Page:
The Math On Service Businesses

If you charge $200 a job and need $1000 a week to survive you’ll need 5 bookings a week. If your customers are likely to book you for the same service monthly you could say you just need 20 customers in total. If you need $2000 a week to survive that doesn’t necessarily mean you need double the amount of customers, i would say you need to double the amount you charge.

When starting out its easy to set a really low price for your service because you’re so desperate to make a sale. That and the fact you probably lack confidence. But starting your own business to end up working just as much, for the same amount you could make in traditional employment isn’t exactly the goal here.

If you’re working the same amount as you would in traditional employment you want to be making more. If you’re making the same amount as you would in traditional employment than you want to be working less. Otherwise you might as well stick with the job.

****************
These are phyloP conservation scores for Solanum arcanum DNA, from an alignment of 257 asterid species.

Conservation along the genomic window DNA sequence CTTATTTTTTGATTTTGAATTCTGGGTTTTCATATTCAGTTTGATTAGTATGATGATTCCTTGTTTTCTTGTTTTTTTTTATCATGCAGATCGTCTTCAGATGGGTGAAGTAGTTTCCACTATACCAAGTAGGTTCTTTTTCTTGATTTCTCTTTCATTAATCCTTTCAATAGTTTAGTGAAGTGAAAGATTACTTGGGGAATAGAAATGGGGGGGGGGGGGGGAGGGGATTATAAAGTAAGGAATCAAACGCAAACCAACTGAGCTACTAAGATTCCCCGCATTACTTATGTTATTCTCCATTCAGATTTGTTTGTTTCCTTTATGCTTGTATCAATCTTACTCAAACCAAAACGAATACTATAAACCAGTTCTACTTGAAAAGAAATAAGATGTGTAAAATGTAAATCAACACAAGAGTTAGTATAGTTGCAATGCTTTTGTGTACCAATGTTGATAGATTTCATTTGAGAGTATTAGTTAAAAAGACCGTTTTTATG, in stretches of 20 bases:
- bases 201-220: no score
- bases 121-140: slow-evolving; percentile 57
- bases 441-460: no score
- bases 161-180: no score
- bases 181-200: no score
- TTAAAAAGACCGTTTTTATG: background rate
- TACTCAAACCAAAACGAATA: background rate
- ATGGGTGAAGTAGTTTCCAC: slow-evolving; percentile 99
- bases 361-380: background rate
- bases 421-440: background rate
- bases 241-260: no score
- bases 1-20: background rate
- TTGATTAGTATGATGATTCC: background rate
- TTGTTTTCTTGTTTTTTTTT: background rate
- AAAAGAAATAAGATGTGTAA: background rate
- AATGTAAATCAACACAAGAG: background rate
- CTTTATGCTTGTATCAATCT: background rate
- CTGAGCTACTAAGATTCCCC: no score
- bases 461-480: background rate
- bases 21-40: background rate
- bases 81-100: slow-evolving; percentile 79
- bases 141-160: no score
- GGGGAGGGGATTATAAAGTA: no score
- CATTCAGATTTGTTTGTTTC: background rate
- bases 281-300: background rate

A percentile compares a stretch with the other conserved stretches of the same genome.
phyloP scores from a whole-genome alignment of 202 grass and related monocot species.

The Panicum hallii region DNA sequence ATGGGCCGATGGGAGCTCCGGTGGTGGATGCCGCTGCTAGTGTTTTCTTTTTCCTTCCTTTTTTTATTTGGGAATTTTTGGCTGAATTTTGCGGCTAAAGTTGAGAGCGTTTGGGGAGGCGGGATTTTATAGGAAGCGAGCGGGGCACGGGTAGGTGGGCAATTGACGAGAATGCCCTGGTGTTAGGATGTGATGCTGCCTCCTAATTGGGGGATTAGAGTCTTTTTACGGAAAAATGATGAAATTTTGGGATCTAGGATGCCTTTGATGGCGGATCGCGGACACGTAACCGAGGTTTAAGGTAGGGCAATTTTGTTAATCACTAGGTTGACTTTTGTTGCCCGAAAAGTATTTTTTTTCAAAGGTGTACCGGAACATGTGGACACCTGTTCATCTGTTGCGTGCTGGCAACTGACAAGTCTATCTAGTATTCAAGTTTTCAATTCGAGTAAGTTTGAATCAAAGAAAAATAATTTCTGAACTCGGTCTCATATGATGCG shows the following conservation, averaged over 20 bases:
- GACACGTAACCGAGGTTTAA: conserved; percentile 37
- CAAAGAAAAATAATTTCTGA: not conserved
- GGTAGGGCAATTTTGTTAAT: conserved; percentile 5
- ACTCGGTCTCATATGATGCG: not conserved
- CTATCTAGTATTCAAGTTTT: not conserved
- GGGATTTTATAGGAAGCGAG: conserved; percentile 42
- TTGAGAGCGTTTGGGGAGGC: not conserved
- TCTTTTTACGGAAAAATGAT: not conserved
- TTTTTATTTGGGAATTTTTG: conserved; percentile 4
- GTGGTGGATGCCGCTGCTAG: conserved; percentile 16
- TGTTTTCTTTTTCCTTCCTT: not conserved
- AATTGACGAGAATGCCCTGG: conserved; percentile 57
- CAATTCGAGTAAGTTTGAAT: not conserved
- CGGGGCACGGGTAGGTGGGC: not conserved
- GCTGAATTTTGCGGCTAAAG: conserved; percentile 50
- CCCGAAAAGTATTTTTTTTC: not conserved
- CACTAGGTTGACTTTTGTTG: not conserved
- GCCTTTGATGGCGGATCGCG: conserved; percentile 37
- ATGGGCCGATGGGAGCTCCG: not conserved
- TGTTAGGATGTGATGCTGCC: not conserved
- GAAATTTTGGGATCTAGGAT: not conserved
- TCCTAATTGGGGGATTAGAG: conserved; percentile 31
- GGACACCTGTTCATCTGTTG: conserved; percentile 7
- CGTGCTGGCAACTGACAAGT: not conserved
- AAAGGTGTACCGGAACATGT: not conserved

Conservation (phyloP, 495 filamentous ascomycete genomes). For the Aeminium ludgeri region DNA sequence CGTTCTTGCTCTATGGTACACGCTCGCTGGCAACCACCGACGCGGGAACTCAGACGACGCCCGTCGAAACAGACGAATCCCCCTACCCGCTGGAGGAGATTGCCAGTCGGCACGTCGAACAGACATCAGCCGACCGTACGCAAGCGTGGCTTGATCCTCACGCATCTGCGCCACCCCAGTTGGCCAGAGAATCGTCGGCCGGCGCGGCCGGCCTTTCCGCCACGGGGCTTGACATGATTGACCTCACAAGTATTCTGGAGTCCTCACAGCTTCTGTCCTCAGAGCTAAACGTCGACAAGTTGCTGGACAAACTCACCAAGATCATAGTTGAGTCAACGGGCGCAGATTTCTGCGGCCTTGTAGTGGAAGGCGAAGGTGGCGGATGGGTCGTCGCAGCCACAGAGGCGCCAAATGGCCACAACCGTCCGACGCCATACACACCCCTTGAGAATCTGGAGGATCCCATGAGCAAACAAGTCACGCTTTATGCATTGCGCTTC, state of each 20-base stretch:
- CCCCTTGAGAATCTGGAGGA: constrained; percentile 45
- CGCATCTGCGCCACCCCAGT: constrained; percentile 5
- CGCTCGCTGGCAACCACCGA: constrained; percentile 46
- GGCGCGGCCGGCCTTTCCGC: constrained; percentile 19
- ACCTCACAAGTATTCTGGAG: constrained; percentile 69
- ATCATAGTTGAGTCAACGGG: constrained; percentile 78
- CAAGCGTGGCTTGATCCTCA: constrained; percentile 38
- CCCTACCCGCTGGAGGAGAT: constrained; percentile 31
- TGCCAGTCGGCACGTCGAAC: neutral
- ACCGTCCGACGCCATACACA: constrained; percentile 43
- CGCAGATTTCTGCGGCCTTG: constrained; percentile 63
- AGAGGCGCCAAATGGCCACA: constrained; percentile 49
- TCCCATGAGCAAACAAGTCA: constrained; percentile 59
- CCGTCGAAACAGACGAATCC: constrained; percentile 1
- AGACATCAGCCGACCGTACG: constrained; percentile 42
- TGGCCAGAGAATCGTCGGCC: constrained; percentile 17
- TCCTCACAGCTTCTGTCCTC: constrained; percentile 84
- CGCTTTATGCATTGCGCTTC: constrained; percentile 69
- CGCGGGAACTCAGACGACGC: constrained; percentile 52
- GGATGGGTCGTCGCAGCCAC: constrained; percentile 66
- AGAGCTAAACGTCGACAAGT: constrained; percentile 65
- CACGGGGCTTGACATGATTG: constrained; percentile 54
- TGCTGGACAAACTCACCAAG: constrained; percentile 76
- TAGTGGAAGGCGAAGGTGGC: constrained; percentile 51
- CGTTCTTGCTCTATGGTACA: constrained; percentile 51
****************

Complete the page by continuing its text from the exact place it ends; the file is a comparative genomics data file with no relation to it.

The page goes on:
Service businesses end up coming down to how much you can charge for the job minus the cost of material.

A dog walker might charge an hourly rate while there cost of materials is virtually nothing. The cost of poo bags and some dog treats are minor compared to the yard maintenance business constantly needing fuel for mowers, chemicals for lawn care, not to mention the machinery itself and the type of vehicle needed to transport such machinery.

How much can you charge for the job? ($300) How much does it cost you in materials, tools and fuel to complete the job? ($100) The remaining $200 is your profit. So you need to book 10 jobs at $300 to survive each week.


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